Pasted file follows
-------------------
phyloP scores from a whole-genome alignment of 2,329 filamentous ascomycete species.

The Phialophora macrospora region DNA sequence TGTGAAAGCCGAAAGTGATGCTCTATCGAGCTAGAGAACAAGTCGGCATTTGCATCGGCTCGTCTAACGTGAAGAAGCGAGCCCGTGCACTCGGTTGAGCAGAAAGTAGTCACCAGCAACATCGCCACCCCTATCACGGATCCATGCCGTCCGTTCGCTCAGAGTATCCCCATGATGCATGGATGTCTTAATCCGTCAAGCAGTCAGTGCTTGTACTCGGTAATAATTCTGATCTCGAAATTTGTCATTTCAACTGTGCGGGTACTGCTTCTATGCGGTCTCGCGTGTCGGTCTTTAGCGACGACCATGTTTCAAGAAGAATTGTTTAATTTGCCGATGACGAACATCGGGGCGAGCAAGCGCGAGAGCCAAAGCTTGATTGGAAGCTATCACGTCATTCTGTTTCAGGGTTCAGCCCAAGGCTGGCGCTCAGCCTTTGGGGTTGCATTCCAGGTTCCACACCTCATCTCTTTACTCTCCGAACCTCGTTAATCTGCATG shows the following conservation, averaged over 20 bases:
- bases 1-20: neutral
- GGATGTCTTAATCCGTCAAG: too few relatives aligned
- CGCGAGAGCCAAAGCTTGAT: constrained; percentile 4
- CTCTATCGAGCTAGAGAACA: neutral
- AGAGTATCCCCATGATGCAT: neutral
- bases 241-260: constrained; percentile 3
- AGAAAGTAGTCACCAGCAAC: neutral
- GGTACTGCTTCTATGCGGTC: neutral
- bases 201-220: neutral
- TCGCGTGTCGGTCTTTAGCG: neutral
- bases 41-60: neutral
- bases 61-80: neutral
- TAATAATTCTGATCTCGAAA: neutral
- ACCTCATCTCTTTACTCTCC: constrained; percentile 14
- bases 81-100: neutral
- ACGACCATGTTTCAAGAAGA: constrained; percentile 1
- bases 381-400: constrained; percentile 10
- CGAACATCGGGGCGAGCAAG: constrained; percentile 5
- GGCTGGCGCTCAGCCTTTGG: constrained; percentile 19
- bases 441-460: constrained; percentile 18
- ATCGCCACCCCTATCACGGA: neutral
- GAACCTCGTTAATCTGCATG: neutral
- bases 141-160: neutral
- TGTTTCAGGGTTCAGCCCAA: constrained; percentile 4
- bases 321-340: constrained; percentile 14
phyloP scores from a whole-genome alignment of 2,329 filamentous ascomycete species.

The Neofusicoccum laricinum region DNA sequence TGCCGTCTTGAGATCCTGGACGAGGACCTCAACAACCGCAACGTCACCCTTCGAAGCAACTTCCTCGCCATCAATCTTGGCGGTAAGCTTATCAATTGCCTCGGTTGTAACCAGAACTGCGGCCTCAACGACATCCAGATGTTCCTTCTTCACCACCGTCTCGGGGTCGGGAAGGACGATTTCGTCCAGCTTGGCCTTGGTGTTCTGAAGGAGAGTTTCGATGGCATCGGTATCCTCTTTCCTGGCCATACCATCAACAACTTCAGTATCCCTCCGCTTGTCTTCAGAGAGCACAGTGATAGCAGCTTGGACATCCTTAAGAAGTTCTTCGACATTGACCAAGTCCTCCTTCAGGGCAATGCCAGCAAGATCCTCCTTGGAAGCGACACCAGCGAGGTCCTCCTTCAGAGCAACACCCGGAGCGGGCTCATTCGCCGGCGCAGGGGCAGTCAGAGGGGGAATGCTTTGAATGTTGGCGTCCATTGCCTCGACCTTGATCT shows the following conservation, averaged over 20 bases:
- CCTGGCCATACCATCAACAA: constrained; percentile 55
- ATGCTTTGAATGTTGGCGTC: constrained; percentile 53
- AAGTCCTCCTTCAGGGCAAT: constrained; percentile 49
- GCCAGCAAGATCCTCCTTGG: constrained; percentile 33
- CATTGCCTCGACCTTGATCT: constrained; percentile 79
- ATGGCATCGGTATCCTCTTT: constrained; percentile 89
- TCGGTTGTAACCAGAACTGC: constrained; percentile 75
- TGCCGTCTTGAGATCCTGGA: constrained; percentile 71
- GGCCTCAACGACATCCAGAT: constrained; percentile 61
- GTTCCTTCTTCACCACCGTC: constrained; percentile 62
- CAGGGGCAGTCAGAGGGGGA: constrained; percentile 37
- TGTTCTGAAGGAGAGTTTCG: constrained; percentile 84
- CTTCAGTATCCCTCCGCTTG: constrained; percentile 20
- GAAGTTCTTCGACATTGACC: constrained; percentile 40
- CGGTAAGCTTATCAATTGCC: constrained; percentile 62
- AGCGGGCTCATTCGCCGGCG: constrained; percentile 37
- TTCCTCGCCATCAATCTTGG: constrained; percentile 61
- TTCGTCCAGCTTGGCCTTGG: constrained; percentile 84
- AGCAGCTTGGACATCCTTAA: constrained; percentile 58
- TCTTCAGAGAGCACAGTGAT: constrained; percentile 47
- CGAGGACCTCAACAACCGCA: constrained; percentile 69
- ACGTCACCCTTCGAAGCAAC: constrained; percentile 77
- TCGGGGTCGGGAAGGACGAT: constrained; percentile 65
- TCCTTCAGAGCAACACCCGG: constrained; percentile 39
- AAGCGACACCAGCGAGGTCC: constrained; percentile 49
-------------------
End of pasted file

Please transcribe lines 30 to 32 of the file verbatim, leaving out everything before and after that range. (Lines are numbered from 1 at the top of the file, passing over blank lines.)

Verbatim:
- CCTGGCCATACCATCAACAA: constrained; percentile 55
- ATGCTTTGAATGTTGGCGTC: constrained; percentile 53
- AAGTCCTCCTTCAGGGCAAT: constrained; percentile 49